Ancient Turk Tribes Made Worlds Oldest Carpet

Story ByLee Bullen,Sub EditorJoseph Golder,AgencyCentral European News

A historian has said that this 2,500-year-old carpet removed from a grave at the foot of the Altai Mountains was made by ancient Turkish tribes.

Ibrahim Tellioglu, a historian at the Ondokuz Mayis University in the district of Atakum in the northern Turkish province of Samsun, said that the designs, figures and motifs used on the Pazyryk Rug are related to Turkish culture.

Believed to be the world’s oldest carpet, the decorative rug was removed from a grave at the foot of the Altai Mountains – where Russia, China, Mongolia, and Kazakhstan come together – in 1949, according to local media.

The Pazyryk Rug is exhibited at the Hermitage Museum in the Russian city of Saint Petersburg and was discovered by archaeologist Sergei Rudenko in a tomb in a Siberian valley in the Altai Mountains known as the Pazyryk burials, home to a number of Scythian Iron Age tombs.

Although historians do not agree where carpet weaving began, it is believed by many to have originated in Asia with what is now modern-day Turkey still a carpet making centre regarded as a perfect location for rug weaving.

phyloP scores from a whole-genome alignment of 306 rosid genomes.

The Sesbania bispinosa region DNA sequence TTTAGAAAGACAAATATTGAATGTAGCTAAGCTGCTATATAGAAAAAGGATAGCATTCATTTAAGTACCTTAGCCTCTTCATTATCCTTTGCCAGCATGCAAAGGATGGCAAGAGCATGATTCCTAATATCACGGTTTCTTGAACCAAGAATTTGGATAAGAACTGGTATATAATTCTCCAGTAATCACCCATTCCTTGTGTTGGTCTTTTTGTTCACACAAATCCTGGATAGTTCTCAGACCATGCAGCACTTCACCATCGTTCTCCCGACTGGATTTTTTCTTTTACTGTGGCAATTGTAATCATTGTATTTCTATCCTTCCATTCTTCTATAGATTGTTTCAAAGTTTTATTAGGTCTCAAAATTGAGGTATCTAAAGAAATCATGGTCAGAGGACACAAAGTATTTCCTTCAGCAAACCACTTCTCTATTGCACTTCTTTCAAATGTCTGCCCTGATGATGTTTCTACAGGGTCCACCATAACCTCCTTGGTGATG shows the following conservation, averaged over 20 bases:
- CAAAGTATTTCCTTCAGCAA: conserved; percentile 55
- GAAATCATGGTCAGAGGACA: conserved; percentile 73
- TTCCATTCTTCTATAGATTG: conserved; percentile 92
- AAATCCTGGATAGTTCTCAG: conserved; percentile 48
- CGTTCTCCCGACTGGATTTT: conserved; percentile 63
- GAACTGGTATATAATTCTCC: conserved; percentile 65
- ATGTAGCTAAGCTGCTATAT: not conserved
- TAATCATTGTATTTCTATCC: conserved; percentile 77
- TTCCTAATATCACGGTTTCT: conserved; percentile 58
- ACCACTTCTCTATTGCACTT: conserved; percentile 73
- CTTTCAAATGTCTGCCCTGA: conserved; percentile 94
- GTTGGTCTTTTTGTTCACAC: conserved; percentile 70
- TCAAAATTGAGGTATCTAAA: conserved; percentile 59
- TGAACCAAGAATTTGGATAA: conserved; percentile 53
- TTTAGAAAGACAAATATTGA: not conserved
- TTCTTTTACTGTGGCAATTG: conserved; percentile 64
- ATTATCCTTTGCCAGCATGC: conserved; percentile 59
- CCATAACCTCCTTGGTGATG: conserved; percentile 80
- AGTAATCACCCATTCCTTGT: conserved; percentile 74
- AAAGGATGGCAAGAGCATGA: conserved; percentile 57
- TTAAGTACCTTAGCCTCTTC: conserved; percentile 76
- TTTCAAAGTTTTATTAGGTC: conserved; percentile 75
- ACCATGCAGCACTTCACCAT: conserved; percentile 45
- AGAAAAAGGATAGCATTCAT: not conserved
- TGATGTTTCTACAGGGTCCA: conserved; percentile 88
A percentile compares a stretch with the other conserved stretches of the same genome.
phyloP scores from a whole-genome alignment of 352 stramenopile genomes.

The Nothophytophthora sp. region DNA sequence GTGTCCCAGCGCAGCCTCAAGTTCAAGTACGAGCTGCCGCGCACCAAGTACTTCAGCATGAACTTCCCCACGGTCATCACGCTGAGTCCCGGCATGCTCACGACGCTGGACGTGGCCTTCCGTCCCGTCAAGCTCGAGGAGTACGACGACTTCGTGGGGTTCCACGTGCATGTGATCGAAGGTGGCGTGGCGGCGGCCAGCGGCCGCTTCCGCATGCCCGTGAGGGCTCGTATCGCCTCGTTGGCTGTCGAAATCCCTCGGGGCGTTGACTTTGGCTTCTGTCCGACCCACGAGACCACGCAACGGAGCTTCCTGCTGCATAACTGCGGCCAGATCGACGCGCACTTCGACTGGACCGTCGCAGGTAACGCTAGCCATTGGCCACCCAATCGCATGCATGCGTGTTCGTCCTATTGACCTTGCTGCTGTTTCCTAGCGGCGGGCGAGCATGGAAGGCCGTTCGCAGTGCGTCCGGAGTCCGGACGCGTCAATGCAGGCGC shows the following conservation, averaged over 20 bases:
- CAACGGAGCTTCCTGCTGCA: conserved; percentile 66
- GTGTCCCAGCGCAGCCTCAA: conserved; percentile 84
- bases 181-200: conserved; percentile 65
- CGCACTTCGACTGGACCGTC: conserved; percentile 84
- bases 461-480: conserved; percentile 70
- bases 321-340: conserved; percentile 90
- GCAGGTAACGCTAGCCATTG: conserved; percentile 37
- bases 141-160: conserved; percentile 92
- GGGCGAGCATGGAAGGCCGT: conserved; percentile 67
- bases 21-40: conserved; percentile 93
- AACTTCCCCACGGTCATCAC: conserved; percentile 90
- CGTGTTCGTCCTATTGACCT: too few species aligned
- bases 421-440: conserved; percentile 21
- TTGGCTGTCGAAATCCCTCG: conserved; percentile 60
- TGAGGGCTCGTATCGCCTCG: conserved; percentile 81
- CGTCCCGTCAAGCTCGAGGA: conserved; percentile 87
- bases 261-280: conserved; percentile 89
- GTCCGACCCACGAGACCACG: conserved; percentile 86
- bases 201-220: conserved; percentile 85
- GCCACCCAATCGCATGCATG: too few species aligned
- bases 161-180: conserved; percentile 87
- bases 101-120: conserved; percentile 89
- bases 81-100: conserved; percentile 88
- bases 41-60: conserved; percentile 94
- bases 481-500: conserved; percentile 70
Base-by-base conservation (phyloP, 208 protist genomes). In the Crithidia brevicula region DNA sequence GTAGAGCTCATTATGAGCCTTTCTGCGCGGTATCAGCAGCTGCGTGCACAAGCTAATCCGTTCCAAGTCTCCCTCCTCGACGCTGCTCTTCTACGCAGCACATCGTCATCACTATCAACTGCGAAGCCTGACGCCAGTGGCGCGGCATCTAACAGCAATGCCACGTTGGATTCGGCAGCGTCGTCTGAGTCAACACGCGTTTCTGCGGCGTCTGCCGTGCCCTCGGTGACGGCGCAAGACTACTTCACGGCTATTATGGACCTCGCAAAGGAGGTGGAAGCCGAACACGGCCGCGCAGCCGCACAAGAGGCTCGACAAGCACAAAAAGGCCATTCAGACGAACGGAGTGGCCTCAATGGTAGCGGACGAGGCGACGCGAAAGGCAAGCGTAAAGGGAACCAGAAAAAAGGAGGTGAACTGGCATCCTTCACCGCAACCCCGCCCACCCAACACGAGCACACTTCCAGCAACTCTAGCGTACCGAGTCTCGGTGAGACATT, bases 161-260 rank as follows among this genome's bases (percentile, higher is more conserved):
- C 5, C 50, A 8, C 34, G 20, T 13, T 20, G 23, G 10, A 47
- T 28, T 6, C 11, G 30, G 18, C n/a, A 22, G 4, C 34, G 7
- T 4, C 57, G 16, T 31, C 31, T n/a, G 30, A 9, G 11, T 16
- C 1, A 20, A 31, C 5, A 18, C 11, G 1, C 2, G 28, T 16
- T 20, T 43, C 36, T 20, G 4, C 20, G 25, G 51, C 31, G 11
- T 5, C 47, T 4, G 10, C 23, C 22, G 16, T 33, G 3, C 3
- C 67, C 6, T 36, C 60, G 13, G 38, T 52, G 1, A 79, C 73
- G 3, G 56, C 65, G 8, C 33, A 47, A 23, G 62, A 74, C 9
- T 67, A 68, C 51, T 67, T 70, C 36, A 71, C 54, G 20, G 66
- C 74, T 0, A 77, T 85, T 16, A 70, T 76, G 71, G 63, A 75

It had the land available for herding sheep, and was also suitable because of the local climate where the rugs were used as floor coverings, blankets, tablecloths and decorations. The historians claim would strengthen the belief that Turkey was making and exporting its carpets around the world even in ancient times.

Tellioglu said that the “motifs such as animal figures, cavalry images and the way the horse’s tail is tied” show the carpet “belongs to Turkey in terms of historical art”.

The historian said that these designs have been used in Turkish culture for millennia and there is no doubt who made the ancient carpet.

He added that a “mummified corpse with a golden dress” was found 2,500 years ago in the same site as the carpet, and that the makers of the garment were from Turkey based on the surrounding artefacts and an inscription on a silver bowl.

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